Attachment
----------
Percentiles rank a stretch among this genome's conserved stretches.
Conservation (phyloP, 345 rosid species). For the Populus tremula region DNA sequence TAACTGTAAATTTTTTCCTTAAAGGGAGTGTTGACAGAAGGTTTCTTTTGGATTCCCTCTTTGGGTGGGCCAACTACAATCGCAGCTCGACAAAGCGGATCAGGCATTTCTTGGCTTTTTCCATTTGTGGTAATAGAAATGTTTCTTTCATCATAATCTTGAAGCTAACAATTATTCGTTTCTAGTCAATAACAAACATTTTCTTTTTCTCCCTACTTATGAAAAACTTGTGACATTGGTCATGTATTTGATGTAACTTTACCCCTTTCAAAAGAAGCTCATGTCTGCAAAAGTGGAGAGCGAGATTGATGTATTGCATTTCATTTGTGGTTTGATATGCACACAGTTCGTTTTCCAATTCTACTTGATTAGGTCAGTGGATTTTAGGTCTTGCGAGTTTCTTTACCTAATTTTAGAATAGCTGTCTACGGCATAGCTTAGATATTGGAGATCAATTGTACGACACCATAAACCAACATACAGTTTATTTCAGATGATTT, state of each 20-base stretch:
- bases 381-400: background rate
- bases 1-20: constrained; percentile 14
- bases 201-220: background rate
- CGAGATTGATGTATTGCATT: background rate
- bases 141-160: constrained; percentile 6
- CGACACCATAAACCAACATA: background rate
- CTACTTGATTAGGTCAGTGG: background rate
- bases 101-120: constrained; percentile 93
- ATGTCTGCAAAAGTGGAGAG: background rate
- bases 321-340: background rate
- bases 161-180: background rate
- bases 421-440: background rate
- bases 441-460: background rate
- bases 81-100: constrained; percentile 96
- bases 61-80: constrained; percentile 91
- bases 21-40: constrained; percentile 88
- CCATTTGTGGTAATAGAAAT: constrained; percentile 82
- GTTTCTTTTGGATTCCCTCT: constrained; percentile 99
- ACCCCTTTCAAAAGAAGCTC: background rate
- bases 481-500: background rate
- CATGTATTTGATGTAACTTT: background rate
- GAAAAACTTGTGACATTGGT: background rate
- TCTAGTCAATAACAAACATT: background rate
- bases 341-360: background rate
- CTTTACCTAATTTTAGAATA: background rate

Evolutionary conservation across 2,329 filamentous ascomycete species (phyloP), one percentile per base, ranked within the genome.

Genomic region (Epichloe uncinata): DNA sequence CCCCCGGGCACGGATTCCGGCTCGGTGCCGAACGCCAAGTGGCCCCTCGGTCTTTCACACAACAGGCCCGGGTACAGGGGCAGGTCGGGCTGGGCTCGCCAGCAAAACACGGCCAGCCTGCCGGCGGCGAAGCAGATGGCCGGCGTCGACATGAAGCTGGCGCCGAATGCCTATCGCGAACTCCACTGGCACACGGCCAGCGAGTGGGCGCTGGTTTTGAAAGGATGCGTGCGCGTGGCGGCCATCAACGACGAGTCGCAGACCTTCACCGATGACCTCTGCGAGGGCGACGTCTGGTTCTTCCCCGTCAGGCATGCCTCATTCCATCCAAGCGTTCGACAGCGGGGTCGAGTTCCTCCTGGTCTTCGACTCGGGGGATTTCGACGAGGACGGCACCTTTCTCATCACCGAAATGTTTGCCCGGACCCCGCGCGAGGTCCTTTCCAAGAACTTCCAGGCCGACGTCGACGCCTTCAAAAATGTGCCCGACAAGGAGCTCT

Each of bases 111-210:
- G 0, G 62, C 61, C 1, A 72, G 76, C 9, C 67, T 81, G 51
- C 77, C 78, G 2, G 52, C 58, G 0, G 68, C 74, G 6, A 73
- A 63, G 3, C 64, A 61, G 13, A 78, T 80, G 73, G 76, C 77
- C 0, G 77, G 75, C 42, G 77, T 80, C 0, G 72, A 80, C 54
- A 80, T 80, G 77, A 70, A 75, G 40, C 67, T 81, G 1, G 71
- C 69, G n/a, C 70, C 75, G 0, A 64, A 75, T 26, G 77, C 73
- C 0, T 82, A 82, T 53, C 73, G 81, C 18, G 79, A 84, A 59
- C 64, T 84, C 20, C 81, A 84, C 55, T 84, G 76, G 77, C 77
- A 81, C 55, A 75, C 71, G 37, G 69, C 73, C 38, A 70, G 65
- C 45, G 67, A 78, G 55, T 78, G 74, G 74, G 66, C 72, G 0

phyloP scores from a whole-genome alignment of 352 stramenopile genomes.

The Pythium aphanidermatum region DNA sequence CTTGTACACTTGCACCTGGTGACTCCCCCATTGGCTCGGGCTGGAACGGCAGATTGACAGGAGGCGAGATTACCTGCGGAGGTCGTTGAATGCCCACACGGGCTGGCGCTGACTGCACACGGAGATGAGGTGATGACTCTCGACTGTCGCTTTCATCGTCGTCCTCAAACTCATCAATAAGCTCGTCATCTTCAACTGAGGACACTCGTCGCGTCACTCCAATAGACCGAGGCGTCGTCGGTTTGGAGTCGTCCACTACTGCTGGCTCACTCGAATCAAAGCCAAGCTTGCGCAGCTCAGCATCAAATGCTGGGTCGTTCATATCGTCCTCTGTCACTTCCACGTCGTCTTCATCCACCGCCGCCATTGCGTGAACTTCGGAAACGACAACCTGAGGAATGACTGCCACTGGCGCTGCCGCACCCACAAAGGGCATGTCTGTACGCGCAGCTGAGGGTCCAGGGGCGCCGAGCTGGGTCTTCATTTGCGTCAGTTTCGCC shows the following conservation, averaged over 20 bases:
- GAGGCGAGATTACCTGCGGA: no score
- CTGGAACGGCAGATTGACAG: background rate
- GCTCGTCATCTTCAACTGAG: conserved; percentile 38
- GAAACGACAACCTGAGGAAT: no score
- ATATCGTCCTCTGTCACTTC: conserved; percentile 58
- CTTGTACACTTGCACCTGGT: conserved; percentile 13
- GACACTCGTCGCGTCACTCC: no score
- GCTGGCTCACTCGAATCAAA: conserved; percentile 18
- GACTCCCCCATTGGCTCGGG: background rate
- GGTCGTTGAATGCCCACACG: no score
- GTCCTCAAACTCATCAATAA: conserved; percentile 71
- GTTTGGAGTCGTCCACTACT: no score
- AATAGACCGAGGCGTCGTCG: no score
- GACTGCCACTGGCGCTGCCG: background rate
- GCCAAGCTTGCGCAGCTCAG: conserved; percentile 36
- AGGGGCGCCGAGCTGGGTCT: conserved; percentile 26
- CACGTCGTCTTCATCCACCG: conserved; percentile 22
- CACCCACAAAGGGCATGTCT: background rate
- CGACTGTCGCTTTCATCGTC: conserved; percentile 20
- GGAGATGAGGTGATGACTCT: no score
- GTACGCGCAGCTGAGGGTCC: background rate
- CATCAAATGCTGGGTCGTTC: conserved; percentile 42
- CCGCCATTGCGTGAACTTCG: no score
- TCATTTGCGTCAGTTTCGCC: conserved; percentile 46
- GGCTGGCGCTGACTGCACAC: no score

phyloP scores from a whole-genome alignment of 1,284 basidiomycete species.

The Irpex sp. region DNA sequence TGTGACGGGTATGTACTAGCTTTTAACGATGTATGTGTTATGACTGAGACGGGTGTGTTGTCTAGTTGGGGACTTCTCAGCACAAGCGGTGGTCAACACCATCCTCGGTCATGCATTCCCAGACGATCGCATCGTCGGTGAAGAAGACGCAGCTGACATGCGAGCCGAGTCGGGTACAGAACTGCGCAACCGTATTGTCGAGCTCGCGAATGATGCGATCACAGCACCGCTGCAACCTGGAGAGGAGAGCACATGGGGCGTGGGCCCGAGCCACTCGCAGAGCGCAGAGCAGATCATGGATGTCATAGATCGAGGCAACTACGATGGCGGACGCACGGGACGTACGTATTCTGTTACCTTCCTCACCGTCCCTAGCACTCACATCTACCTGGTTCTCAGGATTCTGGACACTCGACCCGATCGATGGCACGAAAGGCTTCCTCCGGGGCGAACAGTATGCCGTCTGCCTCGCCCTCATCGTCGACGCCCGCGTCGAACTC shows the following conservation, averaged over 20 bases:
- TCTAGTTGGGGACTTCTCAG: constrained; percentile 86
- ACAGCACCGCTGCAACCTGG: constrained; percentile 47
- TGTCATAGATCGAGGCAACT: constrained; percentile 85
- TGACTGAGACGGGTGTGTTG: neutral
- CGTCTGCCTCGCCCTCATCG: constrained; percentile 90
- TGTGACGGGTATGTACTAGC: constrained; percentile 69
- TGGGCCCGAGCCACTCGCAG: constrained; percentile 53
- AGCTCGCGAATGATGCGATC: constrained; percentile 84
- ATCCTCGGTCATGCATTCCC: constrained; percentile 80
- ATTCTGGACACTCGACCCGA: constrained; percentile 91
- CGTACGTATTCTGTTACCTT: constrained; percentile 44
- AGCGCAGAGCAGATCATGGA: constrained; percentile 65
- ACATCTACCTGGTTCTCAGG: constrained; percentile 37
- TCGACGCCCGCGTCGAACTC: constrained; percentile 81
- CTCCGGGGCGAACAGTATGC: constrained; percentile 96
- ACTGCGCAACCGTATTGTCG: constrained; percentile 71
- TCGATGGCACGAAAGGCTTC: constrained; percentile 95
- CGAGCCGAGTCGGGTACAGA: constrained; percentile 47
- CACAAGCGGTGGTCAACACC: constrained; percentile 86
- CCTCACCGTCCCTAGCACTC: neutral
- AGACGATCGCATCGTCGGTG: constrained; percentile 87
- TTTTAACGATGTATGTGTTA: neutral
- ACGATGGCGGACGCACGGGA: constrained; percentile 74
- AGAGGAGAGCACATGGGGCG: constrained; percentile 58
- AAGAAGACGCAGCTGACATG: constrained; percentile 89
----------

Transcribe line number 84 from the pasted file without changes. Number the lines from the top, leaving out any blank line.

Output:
- CTCCGGGGCGAACAGTATGC: constrained; percentile 96